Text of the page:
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Sikorsky MH-60 Black Hawk

Sikorsky MH-60 Black Hawk
From the chaotic skies over Somalia during the Battle of Mogadishu in 1993, to the covert operation to kill Osama Bin Laden in 2011, Black Hawk helicopters are among the deadliest, most effective tools available to any modern military. After its experiences in the Vietnam War in the 1960s and 70s, the US military knew just how essential it was to have tough, multi-role helicopters available. Not only were these aircraft useful for rapidly transporting combat personnel to and from battlefields, they could even remain on the front line to provide direct support. However, the existing Huey helicopters were out of date. Two US companies, Boeing Vertol and Sikorsky, went head-to-head with their rival designs for the new combat helicopter, with the latter finally winning the contract with its S-70 prototype. Since the model first took to the skies in 1974, a huge number of variants have gone into production, each with its own specific role to play in a combat zone. For instance, the secretive ‘MH-X’ version – used during the mission to kill Al-Qaeda’s chief – was rumoured to be equipped with stealth technology, making it almost undetectable to radar.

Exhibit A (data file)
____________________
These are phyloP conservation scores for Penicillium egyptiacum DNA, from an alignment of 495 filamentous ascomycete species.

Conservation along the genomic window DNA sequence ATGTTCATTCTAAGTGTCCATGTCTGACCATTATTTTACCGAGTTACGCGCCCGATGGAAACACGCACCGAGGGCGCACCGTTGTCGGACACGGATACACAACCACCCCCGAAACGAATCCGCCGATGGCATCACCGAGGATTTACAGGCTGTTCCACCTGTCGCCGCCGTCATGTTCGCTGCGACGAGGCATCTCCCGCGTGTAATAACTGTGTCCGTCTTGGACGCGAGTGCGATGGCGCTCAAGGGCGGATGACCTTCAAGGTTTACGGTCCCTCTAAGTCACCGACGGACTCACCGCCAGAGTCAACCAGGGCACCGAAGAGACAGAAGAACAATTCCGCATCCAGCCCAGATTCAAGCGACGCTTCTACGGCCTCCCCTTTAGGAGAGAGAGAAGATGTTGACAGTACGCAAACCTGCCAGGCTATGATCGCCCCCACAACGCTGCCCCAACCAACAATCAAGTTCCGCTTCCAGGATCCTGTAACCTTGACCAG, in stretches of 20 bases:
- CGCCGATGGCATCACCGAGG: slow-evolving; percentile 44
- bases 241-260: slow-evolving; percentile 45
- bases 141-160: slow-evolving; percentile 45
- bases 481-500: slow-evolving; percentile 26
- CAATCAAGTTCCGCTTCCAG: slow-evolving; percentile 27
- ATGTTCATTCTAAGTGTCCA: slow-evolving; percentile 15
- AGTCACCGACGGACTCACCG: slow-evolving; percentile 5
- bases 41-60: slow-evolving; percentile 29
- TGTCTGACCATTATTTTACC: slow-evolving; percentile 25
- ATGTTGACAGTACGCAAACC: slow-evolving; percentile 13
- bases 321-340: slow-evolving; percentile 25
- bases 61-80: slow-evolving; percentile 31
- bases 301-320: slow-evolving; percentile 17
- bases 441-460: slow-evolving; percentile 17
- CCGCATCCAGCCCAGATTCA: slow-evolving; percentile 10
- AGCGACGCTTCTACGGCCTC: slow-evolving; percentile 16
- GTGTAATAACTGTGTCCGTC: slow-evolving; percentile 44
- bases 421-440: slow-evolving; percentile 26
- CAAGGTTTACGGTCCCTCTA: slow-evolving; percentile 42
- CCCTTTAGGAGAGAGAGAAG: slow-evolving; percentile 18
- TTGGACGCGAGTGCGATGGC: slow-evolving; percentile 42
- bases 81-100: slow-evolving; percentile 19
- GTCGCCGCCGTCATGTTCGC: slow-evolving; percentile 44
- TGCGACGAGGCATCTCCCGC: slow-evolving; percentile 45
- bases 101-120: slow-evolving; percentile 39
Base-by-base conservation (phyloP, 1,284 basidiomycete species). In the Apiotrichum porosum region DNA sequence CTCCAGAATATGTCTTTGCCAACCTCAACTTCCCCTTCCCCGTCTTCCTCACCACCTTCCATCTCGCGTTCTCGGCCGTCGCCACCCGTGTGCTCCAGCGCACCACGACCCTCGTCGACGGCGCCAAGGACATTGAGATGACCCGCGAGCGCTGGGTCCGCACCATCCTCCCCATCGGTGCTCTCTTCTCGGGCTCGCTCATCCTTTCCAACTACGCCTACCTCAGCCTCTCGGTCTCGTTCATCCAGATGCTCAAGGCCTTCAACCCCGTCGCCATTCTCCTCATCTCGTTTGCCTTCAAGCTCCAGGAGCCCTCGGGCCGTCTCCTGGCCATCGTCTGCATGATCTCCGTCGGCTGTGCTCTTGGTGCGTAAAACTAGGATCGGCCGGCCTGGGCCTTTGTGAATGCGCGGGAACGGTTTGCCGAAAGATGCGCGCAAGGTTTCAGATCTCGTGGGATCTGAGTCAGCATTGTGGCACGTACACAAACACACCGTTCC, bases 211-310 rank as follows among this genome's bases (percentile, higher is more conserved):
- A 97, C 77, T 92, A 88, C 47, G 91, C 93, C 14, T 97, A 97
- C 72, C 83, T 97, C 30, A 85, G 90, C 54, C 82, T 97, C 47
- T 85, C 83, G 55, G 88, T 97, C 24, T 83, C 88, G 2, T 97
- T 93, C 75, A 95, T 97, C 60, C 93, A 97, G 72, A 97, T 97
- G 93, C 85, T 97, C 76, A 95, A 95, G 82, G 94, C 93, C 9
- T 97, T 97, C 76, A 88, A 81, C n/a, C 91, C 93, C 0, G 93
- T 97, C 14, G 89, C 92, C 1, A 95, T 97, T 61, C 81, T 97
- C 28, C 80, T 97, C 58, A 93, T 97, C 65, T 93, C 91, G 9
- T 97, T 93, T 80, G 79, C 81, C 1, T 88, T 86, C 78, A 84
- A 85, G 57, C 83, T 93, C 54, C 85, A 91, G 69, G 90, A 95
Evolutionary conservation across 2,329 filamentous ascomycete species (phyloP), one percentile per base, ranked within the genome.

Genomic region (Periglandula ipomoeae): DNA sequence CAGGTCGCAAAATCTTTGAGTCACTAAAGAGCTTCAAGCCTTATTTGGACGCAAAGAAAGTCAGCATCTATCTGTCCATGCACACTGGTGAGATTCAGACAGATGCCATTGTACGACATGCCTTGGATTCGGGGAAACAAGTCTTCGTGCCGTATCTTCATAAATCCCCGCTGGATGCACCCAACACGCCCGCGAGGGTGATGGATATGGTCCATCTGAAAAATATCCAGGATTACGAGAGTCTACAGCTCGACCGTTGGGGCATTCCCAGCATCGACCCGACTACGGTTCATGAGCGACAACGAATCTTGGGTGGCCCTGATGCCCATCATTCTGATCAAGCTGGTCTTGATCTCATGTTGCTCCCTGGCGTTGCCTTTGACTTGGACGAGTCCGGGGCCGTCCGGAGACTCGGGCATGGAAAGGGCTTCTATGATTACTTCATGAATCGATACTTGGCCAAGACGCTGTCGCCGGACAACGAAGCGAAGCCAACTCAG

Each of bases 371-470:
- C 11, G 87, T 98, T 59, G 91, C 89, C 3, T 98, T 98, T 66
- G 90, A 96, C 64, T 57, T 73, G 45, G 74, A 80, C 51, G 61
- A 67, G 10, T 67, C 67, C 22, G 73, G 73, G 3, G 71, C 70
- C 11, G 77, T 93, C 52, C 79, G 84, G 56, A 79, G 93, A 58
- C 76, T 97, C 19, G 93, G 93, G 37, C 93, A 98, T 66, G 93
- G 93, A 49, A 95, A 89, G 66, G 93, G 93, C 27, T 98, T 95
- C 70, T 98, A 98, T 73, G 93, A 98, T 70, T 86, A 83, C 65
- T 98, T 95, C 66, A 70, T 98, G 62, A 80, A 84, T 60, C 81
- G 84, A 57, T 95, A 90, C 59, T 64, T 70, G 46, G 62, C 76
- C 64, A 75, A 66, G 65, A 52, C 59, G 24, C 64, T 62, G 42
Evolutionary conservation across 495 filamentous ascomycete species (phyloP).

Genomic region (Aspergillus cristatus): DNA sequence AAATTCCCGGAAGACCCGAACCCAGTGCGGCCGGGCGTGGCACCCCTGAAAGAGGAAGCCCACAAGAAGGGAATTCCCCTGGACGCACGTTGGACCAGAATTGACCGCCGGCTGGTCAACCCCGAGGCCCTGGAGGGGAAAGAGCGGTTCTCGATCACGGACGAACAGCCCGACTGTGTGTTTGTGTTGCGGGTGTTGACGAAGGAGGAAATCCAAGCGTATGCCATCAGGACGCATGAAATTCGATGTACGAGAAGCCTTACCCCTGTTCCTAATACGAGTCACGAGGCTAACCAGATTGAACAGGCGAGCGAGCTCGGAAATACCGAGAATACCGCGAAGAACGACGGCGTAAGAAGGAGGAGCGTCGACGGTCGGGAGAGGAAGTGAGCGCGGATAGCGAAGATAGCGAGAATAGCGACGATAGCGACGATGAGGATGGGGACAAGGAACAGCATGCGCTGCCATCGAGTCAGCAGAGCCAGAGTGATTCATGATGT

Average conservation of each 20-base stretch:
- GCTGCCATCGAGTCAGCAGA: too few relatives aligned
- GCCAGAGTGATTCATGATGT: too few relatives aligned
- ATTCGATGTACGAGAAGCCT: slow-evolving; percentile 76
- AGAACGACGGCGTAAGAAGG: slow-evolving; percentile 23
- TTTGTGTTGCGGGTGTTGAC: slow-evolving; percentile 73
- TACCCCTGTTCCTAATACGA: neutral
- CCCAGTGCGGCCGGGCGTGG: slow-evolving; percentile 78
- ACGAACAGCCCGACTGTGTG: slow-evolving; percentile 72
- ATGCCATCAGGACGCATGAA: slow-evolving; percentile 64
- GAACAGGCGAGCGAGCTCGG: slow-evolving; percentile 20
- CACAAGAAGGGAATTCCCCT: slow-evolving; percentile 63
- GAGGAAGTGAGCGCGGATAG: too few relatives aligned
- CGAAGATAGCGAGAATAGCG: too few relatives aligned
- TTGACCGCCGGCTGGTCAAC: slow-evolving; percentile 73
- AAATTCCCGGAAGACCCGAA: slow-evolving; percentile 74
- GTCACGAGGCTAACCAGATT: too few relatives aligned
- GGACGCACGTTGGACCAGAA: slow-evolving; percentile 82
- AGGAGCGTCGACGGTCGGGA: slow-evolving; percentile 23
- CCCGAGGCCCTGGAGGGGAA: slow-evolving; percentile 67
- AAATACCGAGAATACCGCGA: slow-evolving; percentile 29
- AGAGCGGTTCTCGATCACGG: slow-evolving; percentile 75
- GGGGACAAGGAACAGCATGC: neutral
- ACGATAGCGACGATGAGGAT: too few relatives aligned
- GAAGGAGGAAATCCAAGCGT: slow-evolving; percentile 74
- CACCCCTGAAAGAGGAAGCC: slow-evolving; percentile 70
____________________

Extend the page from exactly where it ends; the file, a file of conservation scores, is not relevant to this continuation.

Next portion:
The MH-60 variant seen here was developed from the standard UH-60 Black Hawk for use during special operations. The machine’s effective range was greatly increased with the addition of a more efficient fuel tank, the installation of systems for aerial refuelling, and the improvement of the craft’s overall survivability. It was during a special operation that these assets would be put to the ultimate test, an incident known as Black Hawk Down.
Sikorsky MH-60 Black Hawk,  The Battle of Mogadishu

The Battle of Mogadishu
On 3 October 1993, American Rangers flew into Mogadishu, the capital of Somalia, to capture a wanted terrorist leader. They swooped down on the target’s base in a convoy of helicopters, with MH-60 Black Hawks hovering overhead to provide support. However, when two of these aircraft came under fi re, they crash-landed into the maze of streets and alleyways below. What was supposed to be a smooth operation soon turned into chaos as soldiers battled through the streets to reach the downed aircraft and their stricken crew. The ensuing battle is now most famously known as Black Hawk Down, due to the 1999 book of the same name, which was adapted into the 2001 Oscar-winning film.